The StoneGate development project will move forward following a Reno City Council vote Wednesday.

The Reno City Council voted 6-1 to change more than 1,000 acres southwest of Highway 395 from an industrial zone to a residential zone. This allows StoneGate developers to move forward with their plan to bring homes, apartments, and other amenities to the North Valleys.

"They chose to seek a zoning change to a residential so we can begin the process of building homes to meet the demand in our community," Greg Ferraro, Consultant and Strategist for StoneGate, said.

"We believe the project's designed to be a great place to raise families," Don Pattalock, Managing Member of StoneGate said.

The total plan covers 1,730 acres. It will include more than 4,100 homes and apartments. Pattalock says one of the main goals is to maintain the area's natural space.

"We have designed this to really be a northern Nevada community, not southern California comes to northern Nevada but open space, green belts," Pattalock said. "We love the sagebrush, we love the rolling hills, the streams."

StoneGate includes 360 acres north of Highway 395, on the south end of White Lake. The project includes a town center on 200 of those acres, with land set aside for a new high school and businesses.

"Out in North Valleys, which has been starved for a little bit of retail, we're looking at grocery stores, pharmacies, dry cleaners, emergency care," Pattalock said. "Basically, a community to grow in this area based around StoneGate. We see this as the hub for the greater North Valleys and the retail commercial components of the valley."

The developers will donate land for two schools, eight miles of trails, 400 acres of open space, and 50 acres for parks. Some residents say they like the idea because it will increase home values, improve the perception of the North Valleys, and increase amenities and services. Others say they do not want any new development.

"I chose Cold Springs as a place to live because I like it's rural character," Bill Guelker, Cold Springs resident said. "I like being able to see the stars at night, so I am prone to resist development efforts in the valley."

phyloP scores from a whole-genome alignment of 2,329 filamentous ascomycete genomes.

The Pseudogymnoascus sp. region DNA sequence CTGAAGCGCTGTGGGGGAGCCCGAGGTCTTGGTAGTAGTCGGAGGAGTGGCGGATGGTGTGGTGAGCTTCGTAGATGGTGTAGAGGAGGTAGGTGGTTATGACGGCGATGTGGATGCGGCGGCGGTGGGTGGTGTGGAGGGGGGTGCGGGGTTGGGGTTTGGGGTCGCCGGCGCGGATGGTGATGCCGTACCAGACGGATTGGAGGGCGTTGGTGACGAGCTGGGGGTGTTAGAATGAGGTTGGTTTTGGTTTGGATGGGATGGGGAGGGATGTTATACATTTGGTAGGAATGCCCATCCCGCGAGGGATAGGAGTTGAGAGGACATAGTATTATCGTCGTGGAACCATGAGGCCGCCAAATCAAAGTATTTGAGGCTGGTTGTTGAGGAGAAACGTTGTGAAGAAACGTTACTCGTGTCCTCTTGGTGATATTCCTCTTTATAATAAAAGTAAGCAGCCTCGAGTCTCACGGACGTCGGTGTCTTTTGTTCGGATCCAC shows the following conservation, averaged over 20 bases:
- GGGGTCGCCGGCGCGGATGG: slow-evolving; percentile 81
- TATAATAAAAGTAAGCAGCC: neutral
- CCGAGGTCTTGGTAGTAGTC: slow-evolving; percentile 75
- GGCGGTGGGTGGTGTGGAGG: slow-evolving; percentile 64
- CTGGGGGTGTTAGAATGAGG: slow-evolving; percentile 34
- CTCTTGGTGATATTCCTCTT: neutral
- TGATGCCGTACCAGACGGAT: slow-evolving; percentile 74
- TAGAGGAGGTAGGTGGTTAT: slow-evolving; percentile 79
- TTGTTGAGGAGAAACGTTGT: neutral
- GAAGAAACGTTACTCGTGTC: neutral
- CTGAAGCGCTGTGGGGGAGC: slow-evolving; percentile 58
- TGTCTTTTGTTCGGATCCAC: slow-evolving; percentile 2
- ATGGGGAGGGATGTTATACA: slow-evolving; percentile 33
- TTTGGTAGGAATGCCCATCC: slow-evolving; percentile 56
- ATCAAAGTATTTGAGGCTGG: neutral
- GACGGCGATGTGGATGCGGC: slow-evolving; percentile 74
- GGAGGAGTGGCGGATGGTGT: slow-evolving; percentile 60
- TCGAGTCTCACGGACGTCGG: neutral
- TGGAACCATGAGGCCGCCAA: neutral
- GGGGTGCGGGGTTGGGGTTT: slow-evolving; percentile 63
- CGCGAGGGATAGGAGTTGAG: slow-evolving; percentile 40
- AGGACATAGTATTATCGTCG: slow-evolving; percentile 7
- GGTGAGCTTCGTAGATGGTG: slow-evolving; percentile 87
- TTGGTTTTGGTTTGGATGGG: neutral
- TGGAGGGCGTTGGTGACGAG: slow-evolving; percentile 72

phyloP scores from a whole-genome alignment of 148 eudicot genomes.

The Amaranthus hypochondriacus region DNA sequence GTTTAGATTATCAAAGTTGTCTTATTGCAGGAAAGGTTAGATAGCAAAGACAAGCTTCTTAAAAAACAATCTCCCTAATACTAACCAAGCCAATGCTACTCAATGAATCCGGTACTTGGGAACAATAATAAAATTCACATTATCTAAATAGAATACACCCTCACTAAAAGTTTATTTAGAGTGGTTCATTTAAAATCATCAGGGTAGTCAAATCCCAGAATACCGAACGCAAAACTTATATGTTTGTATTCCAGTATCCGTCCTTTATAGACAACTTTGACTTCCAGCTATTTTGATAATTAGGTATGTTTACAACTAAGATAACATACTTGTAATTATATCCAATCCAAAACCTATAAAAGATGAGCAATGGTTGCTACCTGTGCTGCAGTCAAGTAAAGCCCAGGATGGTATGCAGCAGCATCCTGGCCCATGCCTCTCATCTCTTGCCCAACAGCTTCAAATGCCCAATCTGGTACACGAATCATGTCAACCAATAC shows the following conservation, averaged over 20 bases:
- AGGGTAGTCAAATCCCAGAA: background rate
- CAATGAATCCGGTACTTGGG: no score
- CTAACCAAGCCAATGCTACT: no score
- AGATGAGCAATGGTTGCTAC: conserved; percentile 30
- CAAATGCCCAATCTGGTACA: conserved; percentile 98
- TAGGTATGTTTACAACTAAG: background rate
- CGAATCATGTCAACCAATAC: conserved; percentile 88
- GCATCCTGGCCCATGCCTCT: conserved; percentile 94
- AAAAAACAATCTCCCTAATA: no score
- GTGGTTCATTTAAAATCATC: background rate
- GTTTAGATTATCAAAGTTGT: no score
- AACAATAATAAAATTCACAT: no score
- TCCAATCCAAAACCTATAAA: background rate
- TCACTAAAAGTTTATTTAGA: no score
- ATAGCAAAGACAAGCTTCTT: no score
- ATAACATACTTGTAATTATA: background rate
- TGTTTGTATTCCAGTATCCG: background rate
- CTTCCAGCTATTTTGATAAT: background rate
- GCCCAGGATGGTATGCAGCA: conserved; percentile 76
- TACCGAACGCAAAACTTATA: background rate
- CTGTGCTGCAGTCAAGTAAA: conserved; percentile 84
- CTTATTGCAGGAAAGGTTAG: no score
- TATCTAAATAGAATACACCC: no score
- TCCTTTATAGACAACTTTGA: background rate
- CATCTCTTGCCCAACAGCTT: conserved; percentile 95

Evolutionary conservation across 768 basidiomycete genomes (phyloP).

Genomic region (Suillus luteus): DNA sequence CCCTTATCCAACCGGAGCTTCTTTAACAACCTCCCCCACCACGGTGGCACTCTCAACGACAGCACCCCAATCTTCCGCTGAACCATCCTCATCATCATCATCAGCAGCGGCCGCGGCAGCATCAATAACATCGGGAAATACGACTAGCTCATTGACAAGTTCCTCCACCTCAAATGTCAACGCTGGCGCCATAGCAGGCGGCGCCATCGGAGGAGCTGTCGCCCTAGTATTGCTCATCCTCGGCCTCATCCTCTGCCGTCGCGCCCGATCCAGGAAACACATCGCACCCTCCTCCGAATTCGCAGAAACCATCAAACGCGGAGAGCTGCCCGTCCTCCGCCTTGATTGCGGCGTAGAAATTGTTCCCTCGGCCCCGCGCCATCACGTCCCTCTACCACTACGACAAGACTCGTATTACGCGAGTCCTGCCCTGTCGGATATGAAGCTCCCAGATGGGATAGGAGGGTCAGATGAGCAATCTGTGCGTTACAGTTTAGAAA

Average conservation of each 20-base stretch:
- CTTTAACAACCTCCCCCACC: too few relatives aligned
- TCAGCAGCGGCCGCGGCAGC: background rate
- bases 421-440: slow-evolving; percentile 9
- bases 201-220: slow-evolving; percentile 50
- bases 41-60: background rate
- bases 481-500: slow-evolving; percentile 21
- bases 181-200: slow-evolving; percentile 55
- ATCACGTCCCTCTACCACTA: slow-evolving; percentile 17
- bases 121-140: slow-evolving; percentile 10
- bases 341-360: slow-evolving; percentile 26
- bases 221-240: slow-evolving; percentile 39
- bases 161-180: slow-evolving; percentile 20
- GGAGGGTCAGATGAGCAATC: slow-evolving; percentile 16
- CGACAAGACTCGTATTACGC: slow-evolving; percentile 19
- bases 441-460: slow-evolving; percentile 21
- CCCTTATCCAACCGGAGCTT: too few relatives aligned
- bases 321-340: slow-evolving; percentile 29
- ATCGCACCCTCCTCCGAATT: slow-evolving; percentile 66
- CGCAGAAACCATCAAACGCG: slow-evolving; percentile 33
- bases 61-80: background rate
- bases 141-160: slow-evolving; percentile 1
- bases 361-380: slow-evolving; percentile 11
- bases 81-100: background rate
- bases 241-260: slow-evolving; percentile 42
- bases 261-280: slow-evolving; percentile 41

The biggest concern for many residents is the increase in traffic. Traffic already backs up during the morning and evening commutes between the spaghetti bowl and the North Valleys.

"Even on a good day, it's pretty bad and all extra traffic with no plans to expand capacity on 395 just seems like poor planning," Guelker said. "The longer they can hold off, the better until the infrastructure is in place to support it."

Developers say they are working with Nevada Department of Transportation and local agencies to improve infrastructure before the project would be completed. Pattalock says the community would be built over the course of 15-20 years and the first house will not be available until 2022 at the earliest.  Each phase will coincide with improvements on the highway, which will include adding additional lanes. Pattalock says they will not start on the final phase until the spaghetti bowl is improved to handle the capacity.

Water usage and sewage disposal were also concerns from residents, but councilman Paul McKenzie says with the way the city has worked with the developers, those concerns over infrastructure will be addressed.

"I live in the North Valleys," McKenzie said. "I have the concerns that my neighbors have up there. I feel with that we, working with the developer, have addressed those concerns."

"From schools to flooding, traffic, all the issues have been on the table," Pattalock said.